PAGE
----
It began with a Yelp review.
On October 7, a Yelp user who goes by the name "Tyler H." posted a one-star review of Sweet Dixie Kitchen, a restaurant in Long Beach, California that boasts a menu of biscuits and gravy, sweet potato hash, salmon Benedicts, Frito pies, and bread pudding.
He claimed that he saw workers sneak a bag of Popeyes chicken into the kitchen shortly after he and a friend were seated at the restaurant. He'd assumed that the chicken was a snack for the kitchen staff, but when his $13 plate of chicken and waffles arrived at the table, he found the taste of this chicken eerily familiar and a touch too stale. When he asked his waiter where the restaurant had sourced the fried chicken, the waiter admitted that it came from none other than Popeyes.
The restaurant compensated Tyler and his friend for the meal, but Kimberly Sanchez, the restaurant's owner, responded the next day to the Yelp review. "We PROUDLY SERVE Popeyes spicy tenders," Sanchez wrote.
She insisted that she wasn't doing anything wrong in getting her chicken from Popeyes; for example, she wrote, she sources the restaurant's gumbo from a "friend who sells it as a local farmer's market." Besides, she says, the restaurant's kitchen isn't equipped with a fryer, so she and her staff have to outsource their chicken one way or another. "So whatever to you and your little review like it was some great exposure, and whatever to you dude," her rebuttal to Tyler H. concluded.
Sanchez's admission was at odds with the restaurant's earlier claim on its Facebook page that "Everything is made here," though the messaging on that has since been amended to clarify that "most" menu items that are made "from scratch," barring "that darn chicken we bring in." (Popeyes has not responded to request for comment from MUNCHIES regarding the legality of using its chicken as an ingredient without disclosing that to customers on a menu. We'll update if the company gets back to us.)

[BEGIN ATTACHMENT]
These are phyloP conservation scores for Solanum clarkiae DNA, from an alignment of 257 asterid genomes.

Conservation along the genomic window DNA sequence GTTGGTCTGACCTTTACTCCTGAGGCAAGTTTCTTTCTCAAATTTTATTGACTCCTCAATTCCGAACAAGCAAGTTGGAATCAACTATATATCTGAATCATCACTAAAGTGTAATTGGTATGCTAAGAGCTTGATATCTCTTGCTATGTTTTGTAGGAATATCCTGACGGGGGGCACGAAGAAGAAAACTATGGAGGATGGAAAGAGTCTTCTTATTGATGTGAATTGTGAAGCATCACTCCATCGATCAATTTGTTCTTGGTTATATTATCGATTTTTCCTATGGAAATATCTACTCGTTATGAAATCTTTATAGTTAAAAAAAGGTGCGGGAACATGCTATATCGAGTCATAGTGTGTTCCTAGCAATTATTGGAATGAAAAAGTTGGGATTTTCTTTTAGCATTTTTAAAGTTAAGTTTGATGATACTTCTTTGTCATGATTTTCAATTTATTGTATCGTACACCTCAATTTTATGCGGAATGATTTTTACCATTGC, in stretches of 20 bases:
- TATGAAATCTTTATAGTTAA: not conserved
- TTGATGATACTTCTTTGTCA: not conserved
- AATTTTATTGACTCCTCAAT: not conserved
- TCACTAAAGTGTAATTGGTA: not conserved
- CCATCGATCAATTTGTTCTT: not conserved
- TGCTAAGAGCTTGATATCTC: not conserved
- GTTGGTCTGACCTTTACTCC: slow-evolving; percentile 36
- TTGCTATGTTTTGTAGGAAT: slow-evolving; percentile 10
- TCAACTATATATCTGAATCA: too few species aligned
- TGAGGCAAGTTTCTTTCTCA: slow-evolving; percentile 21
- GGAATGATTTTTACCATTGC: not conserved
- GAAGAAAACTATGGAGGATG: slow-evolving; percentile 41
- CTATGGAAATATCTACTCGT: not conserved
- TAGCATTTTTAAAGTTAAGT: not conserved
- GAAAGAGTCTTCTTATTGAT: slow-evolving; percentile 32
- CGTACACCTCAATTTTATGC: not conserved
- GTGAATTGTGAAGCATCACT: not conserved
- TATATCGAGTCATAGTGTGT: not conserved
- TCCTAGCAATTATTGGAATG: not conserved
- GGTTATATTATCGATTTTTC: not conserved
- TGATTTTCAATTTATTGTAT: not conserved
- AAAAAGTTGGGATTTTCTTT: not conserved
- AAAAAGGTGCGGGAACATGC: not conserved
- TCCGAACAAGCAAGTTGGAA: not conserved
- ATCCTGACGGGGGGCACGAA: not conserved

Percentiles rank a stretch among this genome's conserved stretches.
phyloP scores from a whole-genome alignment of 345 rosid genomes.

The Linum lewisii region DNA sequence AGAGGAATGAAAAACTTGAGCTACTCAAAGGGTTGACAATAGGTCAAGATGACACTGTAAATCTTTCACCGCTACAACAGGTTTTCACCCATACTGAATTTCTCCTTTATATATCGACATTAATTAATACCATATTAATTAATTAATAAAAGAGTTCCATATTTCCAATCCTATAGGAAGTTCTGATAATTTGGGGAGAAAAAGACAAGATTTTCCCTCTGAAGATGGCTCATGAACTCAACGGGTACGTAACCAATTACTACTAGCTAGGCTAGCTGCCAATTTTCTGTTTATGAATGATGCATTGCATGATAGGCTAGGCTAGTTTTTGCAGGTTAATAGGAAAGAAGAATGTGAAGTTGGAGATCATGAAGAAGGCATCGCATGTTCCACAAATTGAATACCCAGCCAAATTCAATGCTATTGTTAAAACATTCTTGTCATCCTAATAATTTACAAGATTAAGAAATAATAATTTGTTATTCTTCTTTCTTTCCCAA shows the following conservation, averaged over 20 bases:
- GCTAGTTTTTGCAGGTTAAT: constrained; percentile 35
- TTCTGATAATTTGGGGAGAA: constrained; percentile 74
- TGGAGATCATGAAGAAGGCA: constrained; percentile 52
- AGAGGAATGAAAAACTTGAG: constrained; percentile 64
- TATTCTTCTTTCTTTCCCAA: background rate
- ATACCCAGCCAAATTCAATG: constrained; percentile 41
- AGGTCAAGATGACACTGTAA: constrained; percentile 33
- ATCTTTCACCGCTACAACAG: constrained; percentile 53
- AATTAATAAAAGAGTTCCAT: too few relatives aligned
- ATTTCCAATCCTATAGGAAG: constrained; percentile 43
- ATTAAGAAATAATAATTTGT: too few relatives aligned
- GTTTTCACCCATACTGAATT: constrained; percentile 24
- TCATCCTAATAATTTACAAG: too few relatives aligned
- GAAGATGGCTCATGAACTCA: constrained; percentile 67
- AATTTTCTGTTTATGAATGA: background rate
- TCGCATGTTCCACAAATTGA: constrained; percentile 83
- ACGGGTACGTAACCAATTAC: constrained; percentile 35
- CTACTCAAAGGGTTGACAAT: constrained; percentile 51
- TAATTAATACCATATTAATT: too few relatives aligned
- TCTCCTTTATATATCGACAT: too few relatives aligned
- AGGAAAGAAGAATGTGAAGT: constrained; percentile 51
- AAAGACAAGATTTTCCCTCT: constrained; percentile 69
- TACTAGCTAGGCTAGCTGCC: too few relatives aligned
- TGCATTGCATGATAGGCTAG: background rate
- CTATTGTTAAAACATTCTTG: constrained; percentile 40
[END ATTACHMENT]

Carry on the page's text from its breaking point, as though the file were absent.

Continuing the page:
The restaurant's opacity struck food writer Brian Addison, the former executive editor of the Long Beach Post who now operates his own publication titled Longbeachize, as particularly dissonant. Addison had, earlier this month, put Sweet Dixie Kitchen on his list of Long Beach's essential breakfast joints. After being alerted to the Yelp reviews and Sanchez's responses to her patrons, though, he surfaced the complaints from the restaurant's clientele in an article published Monday of this week.
The restaurant's Yelp page is now congested with one-star reviews and passionate five-star defenses. Addison's article prompted Sanchez to post a 583-word paragraph to Facebook yesterday morning, one that's since been edited heavily, wherein she incorrectly associated Addison with Foodbeast and equates the level of vitriol she's received to a smear campaign against her business. (A screen grab of Sanchez's original post is below.)
"I definitely found [Sanchez's] response questionable," Addison told MUNCHIES over the phone late Tuesday night. "As I started filtering through comments on Facebook, I saw a number of responses from patrons who were largely concerned with where their food was coming from." Addison found Sanchez's tone perplexingly caustic and evasive, and he feels her lack of discretion has more gravity than people may realize.